Stop the Practice of Stop-and-Frisk

By Aalayah Bennett

As Dexter Porter, a 16 year-old African-American, was on his way to the park one afternoon he was stopped by the police and searched because he looked “suspicious” and fit a description of someone they were looking for, though they never told him the description. “They said ‘Hey, where are you going, come here’ and then they put me against a wall and started to pat me down”, he recalls. He continues, “I hate it and its bad, like its invading privacy and how would cops feel if we stopped and frisked them?”

The practice in the city known as Stop-and-Frisk, which is practiced by the NYPD when they suspect a person has committed, is committing, or is about to commit a crime then proceed to question and possibly search them. “We have to follow what we have to do”, said a Lehman College officer, who did not share his name since he is not allowed to, that believes that the policy is very effective.

“It’s not fair”, says 18 year-old Bianca Mitchell. Her friend, 17 year-old Fatu Jabbi added, “It’s degrading and it targets a majority of African-American men who look a certain way.”

The infamous procedure was introduced in the city in the late 1990s to the early 2000s and according to NYPD statistics from 2002 through 2012, only an average of one in eight people stopped were accused of a crime with a vast majority being African-Americans or Latinos. Many believe the officers who follow the stop-and-frisk policy overuse the practice and create hostility in the public.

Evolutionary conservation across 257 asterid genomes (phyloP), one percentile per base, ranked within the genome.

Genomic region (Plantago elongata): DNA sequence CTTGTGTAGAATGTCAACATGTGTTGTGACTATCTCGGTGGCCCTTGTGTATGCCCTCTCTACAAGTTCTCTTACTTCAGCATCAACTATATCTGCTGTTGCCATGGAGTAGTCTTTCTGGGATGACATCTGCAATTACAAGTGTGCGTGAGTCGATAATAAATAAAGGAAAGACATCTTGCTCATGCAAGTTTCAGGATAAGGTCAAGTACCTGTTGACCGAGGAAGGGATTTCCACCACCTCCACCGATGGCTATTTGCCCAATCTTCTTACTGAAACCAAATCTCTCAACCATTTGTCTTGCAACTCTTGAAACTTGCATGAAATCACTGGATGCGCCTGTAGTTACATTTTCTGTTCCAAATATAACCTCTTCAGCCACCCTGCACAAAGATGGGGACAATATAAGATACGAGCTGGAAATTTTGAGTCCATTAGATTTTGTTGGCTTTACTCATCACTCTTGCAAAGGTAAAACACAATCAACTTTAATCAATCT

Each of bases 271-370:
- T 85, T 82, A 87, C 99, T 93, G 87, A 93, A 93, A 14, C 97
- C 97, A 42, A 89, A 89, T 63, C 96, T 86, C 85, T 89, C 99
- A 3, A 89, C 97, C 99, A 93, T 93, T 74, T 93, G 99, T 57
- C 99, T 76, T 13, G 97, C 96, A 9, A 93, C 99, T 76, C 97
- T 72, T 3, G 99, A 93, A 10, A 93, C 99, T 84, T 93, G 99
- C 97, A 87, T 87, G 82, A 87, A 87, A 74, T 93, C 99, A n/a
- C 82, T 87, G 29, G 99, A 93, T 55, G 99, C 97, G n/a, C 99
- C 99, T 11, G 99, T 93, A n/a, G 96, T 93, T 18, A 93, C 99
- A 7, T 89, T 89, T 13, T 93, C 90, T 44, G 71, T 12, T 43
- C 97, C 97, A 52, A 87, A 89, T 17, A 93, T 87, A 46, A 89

A 24 year-old college student of West Indian descent, Nakecia Williams, admitted her frustration towards the practice. “A lot of times its just racial profiling,” she continued, “many were frisked by what they were wearing and if they had the characteristics of a criminal.” Some characteristics of the common “criminal” were the kind of attire they had on which were usually baggy clothing like hoodies. “I’ve never been stopped and frisked, but I actually went to a rally about it in Harlem two years ago,” she finished.

In 2011, the NYPD stopped teenagers more than 140,000 times. The New York City Liberties Union (NYCLU) filed a federal class action against the program. On the civil rights organization’s website it stated, “An analysis by the NYCLU revealed that innocent New Yorkers have been subjected to police stops and street interrogations more than 4 million times since 2002, and that black and Latino communities continue to be the overwhelming target of these tactics. Nearly nine out of 10 stopped-and-frisked New Yorkers have been completely innocent, according to the NYPD’s own reports.”

“It’s just wrong,” says Dea Allen, a 39 year-old woman who has done a paper on the stop-and-frisk policy herself. “People believe men of color just comply with the description of a criminal and its not right,” she continues, “know your rights, your amendments; they just need to leave my people alone!”


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